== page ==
The second issue is that NZ also has a lot of partly and wholly government owned and operated utilities (water supply, networks and wastewater; electricity and gas networks; electricity generation) and services provided under government monopolies required for new developments (roads, education, healthcare, and other social services). In many cases the entities charged with providing these services are capital and/or budget constrained and they don’t have the funds to provide major new capex works in the short to medium term. Furthermore, the revenues earned from providing these services are often inadequate to cover economic costs. For instance, water supply and wastewater is provided at below cost price in many cases in NZ, and in large parts of the country water supply is un-metered. And there is serious community opposition to either privatization or changes in tariffs. As a consequence though, capex projects in the water sector are effectively large donations of capital for no return for the water corporation. As is the case for virtually all roads, schools, or hospital projects, any of which could prevent or stall major new urban developments. So even if new land was zoned as ‘fit for development’ (which it won’t be), the entities required to facilitate that development don’t have the funds to do so and nobody else is allowed to fill that gap.
And yes, Palmerston North is still dull. But then people say that Switzerland is dull too. I’ve seen much worse.
After Independence, India adopted a single time zone for the entire country. India spans as much 1,822 miles in the East-West direction or 29 degrees longitude. If India followed the convention of a new time zone every 15 degrees it would have at least two time zones. With just one zone the sun can rise two hours earlier in the East than in the far West.
In an original and surprising paper, Maulik Jagnani, argues that India’s single time zone reduces the quality of sleep, especially of poor children and this reduces the quality of their education. Why does a nominal change impact real variables? The school day starts at more or less the same clock-hour everywhere in India but children go to bed later in places where the sun sets later. Thus, children in the west get less sleep than children in the east and this shows up in their education levels and later even in their wages!
I find that later sunset causes school-age children to begin sleep later, but does not affect wake-up times. An hour (approximately two standard deviation) delay in sunset time reduces children’s sleep by 30 minutes. I also show that later sunset reduces students’ time spent on homework or studying, and time spent on formal and informal work by child laborers,while increasing time spent on indoor leisure for all children. This result is consistent with a model where sleep is productivity-enhancing and increases the marginal returns of study effort for students and work effort for child laborers.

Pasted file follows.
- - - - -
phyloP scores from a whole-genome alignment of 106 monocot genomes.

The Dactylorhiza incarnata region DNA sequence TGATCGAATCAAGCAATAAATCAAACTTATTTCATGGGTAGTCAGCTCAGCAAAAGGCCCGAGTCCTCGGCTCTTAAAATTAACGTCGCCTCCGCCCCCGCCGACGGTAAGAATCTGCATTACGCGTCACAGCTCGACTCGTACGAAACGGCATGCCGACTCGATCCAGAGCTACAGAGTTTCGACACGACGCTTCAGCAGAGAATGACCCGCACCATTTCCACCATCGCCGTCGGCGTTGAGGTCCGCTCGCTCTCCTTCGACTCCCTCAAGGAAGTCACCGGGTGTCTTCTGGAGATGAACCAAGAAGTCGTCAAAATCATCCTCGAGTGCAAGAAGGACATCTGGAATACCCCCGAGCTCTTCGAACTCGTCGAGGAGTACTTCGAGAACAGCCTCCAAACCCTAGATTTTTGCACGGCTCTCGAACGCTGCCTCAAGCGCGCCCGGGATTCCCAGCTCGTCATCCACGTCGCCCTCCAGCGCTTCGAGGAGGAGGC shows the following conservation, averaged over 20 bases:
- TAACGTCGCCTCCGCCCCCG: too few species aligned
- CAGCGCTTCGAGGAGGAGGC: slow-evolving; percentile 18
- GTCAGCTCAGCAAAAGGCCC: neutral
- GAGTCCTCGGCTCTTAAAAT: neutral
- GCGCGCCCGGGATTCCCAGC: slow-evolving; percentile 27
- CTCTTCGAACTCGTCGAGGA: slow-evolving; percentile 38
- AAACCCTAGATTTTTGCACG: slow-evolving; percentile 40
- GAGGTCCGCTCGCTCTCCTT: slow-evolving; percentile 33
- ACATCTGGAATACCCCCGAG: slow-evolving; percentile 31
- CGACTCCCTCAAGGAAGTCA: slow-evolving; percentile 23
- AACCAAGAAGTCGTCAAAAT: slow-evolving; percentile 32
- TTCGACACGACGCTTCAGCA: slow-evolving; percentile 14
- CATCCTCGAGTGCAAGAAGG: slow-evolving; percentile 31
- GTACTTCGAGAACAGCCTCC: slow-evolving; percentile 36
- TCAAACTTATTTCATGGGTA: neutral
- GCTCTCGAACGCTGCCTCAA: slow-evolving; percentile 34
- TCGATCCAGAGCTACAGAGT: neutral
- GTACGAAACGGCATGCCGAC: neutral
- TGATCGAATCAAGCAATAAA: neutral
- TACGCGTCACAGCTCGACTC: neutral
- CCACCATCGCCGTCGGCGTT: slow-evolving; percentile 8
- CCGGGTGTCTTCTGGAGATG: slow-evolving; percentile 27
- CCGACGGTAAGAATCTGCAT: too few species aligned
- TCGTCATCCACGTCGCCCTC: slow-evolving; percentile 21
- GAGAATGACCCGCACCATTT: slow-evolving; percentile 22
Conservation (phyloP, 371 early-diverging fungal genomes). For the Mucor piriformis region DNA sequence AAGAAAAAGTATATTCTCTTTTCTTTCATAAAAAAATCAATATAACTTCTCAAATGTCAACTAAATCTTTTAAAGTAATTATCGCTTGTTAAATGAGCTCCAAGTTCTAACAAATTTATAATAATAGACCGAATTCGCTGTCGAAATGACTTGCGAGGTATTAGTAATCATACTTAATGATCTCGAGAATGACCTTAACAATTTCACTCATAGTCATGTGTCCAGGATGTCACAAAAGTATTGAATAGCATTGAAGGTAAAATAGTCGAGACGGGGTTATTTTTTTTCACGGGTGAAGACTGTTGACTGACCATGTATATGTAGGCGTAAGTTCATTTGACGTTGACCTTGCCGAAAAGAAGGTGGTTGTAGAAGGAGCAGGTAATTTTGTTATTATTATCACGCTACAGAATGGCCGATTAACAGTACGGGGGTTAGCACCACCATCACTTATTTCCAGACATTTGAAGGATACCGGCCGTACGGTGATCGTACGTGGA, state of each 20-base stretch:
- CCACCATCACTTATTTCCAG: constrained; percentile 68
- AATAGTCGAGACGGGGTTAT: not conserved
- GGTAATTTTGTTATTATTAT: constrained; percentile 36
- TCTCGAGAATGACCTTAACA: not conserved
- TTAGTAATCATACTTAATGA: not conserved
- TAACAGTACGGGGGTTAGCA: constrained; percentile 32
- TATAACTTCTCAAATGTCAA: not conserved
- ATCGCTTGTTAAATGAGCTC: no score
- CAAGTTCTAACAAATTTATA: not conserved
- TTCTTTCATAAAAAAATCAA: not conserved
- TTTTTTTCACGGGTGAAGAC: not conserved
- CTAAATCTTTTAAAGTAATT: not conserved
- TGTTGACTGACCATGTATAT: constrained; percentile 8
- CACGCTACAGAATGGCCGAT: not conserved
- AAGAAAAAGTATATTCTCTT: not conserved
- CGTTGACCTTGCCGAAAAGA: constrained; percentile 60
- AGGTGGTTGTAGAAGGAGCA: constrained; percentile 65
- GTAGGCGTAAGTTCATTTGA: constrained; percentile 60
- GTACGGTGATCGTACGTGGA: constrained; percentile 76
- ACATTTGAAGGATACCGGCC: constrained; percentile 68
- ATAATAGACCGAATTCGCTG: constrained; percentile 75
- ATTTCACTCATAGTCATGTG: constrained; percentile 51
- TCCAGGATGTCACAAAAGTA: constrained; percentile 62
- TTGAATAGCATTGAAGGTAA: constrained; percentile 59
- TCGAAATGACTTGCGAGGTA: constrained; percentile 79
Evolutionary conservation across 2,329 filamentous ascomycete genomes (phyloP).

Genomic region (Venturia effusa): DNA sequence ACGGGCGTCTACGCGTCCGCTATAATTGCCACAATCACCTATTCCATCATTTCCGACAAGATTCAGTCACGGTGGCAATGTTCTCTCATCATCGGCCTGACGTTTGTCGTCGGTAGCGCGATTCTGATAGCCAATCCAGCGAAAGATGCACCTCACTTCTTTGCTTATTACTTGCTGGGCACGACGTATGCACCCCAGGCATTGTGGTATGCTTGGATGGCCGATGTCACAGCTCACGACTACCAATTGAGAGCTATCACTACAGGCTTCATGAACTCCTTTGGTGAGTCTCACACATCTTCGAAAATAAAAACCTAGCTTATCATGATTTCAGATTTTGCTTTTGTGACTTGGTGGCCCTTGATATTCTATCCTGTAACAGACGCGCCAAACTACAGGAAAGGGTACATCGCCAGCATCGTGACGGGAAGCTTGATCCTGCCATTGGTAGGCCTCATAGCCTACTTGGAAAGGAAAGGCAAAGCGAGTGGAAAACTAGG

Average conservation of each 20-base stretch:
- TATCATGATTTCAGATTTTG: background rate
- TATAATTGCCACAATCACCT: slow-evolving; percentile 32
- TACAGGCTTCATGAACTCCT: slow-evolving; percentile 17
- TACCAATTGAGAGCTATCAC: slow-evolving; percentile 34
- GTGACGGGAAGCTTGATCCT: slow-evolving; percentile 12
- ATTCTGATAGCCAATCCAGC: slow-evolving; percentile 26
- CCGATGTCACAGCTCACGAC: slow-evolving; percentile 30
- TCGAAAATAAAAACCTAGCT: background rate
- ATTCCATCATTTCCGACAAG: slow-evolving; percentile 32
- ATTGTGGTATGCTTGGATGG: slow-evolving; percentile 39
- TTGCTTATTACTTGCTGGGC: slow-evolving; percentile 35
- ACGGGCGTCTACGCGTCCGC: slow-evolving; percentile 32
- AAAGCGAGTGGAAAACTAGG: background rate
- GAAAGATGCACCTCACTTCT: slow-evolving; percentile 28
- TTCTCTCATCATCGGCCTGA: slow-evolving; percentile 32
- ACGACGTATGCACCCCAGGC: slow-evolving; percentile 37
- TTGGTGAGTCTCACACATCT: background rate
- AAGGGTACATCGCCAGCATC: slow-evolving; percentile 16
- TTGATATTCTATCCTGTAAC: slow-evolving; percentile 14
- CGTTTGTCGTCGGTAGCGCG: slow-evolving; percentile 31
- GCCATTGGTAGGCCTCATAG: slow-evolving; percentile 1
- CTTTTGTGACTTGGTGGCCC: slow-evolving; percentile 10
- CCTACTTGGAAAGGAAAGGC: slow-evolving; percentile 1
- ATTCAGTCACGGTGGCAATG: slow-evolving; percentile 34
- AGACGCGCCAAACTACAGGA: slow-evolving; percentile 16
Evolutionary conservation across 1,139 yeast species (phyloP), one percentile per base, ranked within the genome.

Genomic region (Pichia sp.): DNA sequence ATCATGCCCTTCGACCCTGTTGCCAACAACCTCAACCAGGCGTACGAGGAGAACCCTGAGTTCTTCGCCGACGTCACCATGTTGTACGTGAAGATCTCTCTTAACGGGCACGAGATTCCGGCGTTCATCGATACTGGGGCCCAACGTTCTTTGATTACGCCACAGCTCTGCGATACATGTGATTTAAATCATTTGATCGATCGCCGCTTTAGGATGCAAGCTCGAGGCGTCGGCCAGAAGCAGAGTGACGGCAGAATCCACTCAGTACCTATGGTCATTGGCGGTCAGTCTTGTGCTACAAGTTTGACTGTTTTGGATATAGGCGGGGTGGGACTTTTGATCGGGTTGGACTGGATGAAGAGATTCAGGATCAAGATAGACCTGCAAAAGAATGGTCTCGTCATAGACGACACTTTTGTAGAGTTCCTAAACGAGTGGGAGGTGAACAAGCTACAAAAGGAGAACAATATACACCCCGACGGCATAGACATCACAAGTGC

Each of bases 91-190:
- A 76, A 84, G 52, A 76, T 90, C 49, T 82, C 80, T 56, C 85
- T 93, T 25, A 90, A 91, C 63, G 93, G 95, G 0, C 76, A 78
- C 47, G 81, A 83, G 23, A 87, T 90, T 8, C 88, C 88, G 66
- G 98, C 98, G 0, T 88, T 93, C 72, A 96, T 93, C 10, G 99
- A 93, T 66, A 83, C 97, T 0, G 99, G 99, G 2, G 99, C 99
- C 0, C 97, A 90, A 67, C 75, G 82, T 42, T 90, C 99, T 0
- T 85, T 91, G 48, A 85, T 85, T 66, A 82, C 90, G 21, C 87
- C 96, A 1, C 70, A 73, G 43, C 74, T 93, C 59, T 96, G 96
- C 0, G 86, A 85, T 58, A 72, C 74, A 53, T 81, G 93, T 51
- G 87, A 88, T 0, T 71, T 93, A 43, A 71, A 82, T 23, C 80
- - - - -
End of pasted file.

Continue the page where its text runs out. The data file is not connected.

The second part of the paper examines the consequent lifetime impacts of later sunset on stock indicators of children’s academic outcomes. I use nationally-representative data from the 2015 India Demographic and Health Survey (DHS) to estimate how children’s education outcomes co-vary with annual average sunset time across eastern and western locations within a district. I find that an hour (approximately two standard deviation)delay in annual average sunset time reduces years of education by 0.8 years, and children in geographic locations with later sunset are less likely to complete primary and middle school.
Addendum: The importance of sleep and coordination of sleep with circadian rhythms is also illustrated by the phenomena of teenagers who get more sleep and do better in school when school opening is better timed with adolescent sleep patterns. As a result, we are seeing a movement to push school opening times later for teenagers. Perhaps India will adopt a second time zone.
Sam asks me:
I was struck by something that Peter Thiel has talked a bit about in recent months, namely that capital is flowing ‘uphill’ from China to the U.S., which is not what the neoclassical model would predict. I’ve read a few of the general objections to this “Lucas Paradox” (e.g. differences in human capital, credit risks etc.), but would love to know what your take on this phenomenon is.
I would cite a few factors:
1. China is a high-savings country with high political risk. In general savings don’t have that many safe outlets, noting the third largest government debt market in the world is that of Italy. So of course much of this money flows into the United States. And China is hardly the only high-savings emerging economy.
2. China makes it costly or impossible for many kinds of American firms and individuals to invest directly in China, this now being a familiar story. The Chinese stock market also is limited and unrepresentative of the Chinese economy as a whole.